[OP.LB01.06] EFFECTIVENESS OF A COMPREHENSIVE HEALTH PROMOTION STRATEGY IN WORKERS WITH HIGH CARDIOVASCULAR RISK

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Abstract

Objective:

To assess the impact of the implementation of a comprehensive health promotion strategy in controlling cardiovascular risk factors (CVRF), among workers at high risk of cardiovascular disease (CVD).

Design and method:

CVRF were assessed in an occupational cohort of 8,975 workers with high CVR (SCORE > = 5%) from the ICARIA Study. CVRF and CVR were assessed again after a 1-year follow-up (365 ± 90 days). All workers were informed about their CVR, were given recommendations regarding CVRF control and changes in their lifestyle while they participated in a Comprehensive Health Promotion Strategy provided by their Mutual Insurance Company. Joint European Societies’ guidelines on cardiovascular disease prevention were followed in order to evaluate CVRF control. McNemar's test for paired data was used to compare differences in CVRF between baseline and follow-up.

Results:

89.3% of participants were men (mean age 51.1 ± 32.3 years-old). The percentage of patients with prior CVD was 8.2%. After a 1-year follow-up, 46.4% of workers at high CVR and no prior CVD decreased their CVR to less than 5%. Improvements in CVRF control were observed: increasing percentage of non-smokers (+3.9%; p < 0.001), of workers with blood pressure < 140/90 mmHg (+13.0%; p < 0.001), total-cholesterol < 190 mg/dl (+5.9%; p < 0.001), LDL-cholesterol <100 mg/dl [high CVR] / <70 mg/dl [very high CVR] (+3.9%; p < 0.001), and triglycerides <150 mg/dl (+2.6%; p < 0.001). In contrast, a decrease in the percentage of workers with HDL-cholesterol >40 mg/dl [men] / >45 mg/dl [women] (-2.1%; p < 0.001) was observed. No significant differences were detected in the percentage of workers with glycaemia <126 mg/dl (p = 0.537), body mass index <25 Kg/m2 (p = 0.967), or waist circumference <102 cm [men] / <88 cm [women] (p = 0.232).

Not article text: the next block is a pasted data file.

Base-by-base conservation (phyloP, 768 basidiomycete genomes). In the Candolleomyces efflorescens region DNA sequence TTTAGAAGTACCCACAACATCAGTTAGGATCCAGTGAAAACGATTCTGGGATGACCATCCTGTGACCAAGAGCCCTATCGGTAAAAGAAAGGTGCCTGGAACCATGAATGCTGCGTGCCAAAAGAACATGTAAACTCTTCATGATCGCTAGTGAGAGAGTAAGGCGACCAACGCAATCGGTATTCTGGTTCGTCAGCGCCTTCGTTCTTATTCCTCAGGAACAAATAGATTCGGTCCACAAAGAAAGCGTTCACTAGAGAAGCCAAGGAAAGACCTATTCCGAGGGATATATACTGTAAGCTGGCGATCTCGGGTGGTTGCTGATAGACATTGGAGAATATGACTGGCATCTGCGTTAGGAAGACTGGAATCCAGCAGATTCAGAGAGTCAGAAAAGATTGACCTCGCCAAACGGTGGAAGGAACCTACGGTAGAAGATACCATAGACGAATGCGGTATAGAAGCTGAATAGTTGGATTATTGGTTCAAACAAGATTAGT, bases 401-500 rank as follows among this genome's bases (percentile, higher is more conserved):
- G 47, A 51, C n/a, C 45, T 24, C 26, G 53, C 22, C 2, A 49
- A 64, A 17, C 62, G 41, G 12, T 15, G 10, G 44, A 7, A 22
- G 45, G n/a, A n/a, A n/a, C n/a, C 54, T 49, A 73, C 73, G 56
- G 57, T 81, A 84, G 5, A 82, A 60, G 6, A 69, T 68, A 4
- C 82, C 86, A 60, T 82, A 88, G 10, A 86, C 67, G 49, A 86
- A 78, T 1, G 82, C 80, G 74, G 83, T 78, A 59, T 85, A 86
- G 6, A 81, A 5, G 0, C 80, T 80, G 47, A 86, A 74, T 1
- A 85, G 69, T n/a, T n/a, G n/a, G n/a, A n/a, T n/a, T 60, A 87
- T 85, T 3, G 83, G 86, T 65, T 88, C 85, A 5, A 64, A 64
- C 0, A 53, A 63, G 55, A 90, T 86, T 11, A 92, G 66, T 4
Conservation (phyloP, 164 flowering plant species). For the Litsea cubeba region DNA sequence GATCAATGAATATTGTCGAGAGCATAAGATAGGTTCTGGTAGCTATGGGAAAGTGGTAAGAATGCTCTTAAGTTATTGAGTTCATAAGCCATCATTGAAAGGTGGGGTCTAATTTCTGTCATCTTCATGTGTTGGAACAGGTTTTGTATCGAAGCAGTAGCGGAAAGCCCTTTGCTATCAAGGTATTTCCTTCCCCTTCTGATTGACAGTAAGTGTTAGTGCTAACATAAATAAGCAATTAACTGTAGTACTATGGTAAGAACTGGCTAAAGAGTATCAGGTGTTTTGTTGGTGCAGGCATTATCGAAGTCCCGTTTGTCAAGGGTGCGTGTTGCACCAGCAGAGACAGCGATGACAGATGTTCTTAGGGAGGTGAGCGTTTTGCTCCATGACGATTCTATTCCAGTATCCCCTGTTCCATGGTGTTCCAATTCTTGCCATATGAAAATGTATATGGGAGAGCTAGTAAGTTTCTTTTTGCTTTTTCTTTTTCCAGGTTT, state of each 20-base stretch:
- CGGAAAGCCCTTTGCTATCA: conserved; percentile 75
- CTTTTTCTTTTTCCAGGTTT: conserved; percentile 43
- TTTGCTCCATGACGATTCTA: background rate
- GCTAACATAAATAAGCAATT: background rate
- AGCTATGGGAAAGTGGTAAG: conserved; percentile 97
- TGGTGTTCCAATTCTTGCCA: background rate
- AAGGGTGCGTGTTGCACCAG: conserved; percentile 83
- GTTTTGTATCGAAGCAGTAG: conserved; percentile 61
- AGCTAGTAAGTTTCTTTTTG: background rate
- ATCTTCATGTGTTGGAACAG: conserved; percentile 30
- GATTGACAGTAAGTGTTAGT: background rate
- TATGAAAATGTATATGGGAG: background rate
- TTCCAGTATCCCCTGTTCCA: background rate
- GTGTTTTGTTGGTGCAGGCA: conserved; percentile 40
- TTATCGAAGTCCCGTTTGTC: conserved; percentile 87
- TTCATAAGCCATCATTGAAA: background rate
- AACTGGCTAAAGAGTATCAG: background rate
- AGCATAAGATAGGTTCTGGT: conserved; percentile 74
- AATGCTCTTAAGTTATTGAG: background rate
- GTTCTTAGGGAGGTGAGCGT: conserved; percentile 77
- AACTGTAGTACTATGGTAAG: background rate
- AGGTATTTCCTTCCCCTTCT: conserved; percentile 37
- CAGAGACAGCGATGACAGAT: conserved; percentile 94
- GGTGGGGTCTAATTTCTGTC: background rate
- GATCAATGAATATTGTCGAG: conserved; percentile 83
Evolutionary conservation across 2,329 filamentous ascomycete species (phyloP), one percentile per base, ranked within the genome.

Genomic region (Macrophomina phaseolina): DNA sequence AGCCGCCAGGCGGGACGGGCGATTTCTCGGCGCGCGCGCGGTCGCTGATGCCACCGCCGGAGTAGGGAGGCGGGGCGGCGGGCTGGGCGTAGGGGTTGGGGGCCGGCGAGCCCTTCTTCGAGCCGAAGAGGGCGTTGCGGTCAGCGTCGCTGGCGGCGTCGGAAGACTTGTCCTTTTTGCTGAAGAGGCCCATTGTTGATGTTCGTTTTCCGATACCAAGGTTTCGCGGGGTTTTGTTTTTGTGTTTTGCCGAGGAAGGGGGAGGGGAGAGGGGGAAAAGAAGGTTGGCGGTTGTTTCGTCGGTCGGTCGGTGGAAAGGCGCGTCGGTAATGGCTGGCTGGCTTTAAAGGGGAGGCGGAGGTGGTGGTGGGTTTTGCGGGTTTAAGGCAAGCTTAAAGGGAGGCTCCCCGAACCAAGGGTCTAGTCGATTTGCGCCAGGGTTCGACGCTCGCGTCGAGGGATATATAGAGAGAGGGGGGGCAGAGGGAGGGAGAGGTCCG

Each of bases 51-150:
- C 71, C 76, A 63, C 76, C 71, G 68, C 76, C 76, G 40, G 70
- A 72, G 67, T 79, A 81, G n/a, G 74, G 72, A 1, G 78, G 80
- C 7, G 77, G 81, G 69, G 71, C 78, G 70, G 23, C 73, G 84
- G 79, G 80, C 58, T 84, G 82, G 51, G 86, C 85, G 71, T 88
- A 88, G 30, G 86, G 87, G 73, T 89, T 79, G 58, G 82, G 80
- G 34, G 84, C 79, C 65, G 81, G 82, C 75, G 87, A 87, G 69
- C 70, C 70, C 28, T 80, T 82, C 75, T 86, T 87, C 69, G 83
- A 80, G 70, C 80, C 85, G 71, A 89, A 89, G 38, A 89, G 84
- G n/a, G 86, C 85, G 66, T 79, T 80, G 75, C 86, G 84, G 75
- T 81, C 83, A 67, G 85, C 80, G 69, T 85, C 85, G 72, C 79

Conclusions:

A comprehensive health promotion strategy at the workplace is effective in improving control of CVRF in workers at high risk of cardiovascular disease. This achievement could complement the work done by general practitioners and nurses in their consultation visits. Further efforts are necessary to improve weight reduction.

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